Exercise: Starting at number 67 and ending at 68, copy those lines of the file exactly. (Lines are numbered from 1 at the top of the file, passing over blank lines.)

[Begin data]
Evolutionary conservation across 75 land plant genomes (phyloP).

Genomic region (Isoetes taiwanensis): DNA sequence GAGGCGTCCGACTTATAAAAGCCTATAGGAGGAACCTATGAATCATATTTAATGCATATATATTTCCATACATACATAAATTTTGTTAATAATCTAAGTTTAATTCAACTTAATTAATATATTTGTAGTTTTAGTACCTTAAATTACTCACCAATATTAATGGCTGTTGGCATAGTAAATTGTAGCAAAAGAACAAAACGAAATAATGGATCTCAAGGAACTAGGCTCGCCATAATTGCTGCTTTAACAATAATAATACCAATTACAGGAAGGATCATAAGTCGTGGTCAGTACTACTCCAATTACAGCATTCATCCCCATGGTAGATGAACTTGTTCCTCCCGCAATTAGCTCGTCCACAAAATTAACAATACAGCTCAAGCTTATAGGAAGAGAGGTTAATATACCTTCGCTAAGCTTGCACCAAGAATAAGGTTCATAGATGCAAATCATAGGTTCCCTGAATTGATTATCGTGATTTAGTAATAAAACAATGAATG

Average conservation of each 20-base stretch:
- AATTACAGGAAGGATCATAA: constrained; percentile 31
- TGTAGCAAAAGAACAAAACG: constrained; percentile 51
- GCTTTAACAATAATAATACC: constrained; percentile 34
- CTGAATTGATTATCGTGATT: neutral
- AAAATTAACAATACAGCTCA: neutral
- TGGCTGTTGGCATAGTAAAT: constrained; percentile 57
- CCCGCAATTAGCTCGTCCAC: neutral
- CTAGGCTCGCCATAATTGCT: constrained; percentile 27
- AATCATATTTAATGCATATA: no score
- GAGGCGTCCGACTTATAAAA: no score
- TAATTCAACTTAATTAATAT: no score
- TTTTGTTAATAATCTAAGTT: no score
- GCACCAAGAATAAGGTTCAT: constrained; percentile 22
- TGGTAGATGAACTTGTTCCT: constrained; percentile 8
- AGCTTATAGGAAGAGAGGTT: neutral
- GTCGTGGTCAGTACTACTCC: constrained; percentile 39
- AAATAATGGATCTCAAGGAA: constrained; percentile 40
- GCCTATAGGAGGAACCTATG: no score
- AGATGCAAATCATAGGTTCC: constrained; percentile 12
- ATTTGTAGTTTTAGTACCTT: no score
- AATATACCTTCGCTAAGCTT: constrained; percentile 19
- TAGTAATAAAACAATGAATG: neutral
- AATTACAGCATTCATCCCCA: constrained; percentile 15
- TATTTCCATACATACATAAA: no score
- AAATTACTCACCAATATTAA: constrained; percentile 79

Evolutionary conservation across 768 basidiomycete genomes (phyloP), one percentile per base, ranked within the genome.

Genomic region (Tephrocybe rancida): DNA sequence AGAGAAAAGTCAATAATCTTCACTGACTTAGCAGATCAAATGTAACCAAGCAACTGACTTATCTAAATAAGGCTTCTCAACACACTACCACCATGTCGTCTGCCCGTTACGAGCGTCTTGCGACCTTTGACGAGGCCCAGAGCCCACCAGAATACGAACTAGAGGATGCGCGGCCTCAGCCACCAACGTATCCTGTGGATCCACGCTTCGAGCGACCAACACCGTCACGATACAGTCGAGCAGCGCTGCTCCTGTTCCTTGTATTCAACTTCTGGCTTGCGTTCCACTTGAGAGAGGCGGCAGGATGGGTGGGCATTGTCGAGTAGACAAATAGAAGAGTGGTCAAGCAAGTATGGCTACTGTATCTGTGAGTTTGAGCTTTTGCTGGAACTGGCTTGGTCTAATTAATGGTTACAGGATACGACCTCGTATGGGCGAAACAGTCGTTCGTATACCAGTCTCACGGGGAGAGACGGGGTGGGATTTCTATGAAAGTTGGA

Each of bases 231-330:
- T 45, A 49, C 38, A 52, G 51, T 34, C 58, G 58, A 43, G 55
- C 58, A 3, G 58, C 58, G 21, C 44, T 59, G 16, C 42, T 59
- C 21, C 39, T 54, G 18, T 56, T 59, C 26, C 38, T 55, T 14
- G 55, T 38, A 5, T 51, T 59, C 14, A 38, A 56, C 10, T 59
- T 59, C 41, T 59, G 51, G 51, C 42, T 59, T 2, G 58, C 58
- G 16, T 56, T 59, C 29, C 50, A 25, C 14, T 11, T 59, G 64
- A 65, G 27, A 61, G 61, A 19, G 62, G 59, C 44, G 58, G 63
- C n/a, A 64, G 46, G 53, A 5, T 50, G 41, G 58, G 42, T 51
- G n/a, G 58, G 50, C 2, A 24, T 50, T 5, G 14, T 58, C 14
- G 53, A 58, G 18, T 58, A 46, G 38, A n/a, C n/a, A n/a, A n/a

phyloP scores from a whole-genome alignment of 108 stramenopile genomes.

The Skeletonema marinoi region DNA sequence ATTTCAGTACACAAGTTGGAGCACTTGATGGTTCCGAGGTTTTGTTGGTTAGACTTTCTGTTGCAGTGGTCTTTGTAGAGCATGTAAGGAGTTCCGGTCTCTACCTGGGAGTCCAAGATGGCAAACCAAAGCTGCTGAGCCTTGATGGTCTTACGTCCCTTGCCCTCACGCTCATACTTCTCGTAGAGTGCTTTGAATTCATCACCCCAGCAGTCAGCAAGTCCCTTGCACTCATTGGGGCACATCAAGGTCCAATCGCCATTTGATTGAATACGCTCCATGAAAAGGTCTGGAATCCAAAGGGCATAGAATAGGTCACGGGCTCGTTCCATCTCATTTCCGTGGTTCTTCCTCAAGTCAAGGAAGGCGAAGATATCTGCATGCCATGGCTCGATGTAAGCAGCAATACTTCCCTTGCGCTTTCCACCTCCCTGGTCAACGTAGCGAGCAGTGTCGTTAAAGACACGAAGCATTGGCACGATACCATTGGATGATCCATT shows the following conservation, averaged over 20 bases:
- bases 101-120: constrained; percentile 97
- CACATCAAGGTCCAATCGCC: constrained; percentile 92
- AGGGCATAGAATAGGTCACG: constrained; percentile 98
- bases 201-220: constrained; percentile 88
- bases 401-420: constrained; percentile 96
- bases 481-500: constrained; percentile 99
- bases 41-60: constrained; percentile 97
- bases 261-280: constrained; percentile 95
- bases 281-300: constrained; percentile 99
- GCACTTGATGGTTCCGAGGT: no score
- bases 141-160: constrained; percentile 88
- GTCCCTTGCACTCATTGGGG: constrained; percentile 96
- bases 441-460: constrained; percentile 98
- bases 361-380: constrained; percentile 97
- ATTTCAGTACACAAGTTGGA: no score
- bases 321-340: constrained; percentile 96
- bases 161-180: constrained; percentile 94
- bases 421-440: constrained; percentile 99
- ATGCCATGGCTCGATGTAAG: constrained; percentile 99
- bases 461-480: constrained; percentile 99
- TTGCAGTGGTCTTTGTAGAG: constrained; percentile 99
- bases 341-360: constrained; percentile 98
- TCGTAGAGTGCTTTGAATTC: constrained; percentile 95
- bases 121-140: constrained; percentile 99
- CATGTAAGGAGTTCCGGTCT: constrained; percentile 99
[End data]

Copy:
- bases 121-140: constrained; percentile 99
- CATGTAAGGAGTTCCGGTCT: constrained; percentile 99